If you want to keep free-range chickens but at the same time would like to maintain a reasonably tidy garden, there are several tricks you can employ:
- Choose bantams with feathered legs such as Cochins, as these don’t, or can’t, scratch up your lawn quite as much as other breeds. (Pictured, a Cochin rooster and hen.)
- Lay chicken wire flat on your perennial or annual beds in the winter. The plants will grow through the wire but the hens won’t be able to scratch them up.
- If dust-bathing in your beds becomes a problem, you could try tempting your birds away from them with an irresistible box of dry sand or peat. If you place it in a sunny position they may prefer it to the flower beds.
- If your hens take to laying outside rather than in the cozy nest-boxes you have provided, do not let them out of their run until mid-morning, by which time most should have finished laying. Some birds may, however, wait to visit their favorite spot, in which case you will have to spy on them. They won’t go near it if they know they are being watched.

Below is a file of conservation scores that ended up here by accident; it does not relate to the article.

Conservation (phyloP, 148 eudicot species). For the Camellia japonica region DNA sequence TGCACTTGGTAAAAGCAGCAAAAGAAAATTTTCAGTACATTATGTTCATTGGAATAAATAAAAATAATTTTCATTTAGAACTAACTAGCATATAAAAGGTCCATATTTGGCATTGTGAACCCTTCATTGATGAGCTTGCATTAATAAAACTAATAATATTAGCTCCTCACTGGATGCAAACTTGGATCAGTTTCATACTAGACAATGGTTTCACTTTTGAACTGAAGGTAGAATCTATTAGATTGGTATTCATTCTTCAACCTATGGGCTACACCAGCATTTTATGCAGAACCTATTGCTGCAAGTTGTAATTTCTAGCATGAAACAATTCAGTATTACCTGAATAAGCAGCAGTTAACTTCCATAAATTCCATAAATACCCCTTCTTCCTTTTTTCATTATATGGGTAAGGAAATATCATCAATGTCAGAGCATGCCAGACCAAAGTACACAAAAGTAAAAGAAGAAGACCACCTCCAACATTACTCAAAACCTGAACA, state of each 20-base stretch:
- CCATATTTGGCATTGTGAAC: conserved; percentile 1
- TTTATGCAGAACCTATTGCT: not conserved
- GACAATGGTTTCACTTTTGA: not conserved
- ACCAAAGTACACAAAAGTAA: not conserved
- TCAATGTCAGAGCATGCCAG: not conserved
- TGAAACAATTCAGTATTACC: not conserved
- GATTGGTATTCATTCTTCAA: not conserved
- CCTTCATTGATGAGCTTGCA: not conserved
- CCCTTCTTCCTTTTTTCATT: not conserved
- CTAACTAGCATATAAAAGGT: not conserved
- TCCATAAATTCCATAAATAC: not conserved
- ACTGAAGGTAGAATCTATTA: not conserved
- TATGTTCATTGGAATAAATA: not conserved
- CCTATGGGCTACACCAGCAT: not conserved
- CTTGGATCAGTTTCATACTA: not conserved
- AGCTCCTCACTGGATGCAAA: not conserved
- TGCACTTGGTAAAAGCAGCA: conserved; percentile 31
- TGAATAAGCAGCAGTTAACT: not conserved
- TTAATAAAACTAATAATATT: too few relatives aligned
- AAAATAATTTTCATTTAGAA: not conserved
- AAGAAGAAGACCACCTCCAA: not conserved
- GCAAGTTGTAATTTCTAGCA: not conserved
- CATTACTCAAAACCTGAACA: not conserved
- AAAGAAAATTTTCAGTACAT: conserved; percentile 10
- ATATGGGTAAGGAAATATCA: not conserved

- Fertilize your plants with the manure your chickens produce—around 4 oz (100 g) per bird per day. It is high in nitrogen, which keeps foliage green and makes an excellent lawn feed when diluted in mater. However, it is high in ammonia it will burn plants if applied directly to beds. Instead, add it to your compost to allow it to break down first. It will also help to heat the heap and aid decomposition.
Image credit: Hagen Graebner
Note: This text is excerpted from Keeping Chickens by Jeremy Hobson & Celia Lewis (David & Charles, 2007).
Build your own chicken coop by following any of the 16 plans in Backyard Chickens Guide to Coops & Tractors. It also includes plans for 3 tractors, or portable chicken coops.
Learn all about raising chickens for eggs or meat with the beautifully photographed, comprehensive The Joy of Keeping Chickens: The Ultimate Guide to Raising Poultry for Fun or Profit, which was written by an organic gardener.
Get an all-in-one guide to shrinking your carbon footprint and becoming self-sufficient with Homesteading: A Back to Basics Guide to Growing Your Own Food, Canning, Keeping Chickens, Generating Your Own Energy, Crafting, Herbal Medicine and More.
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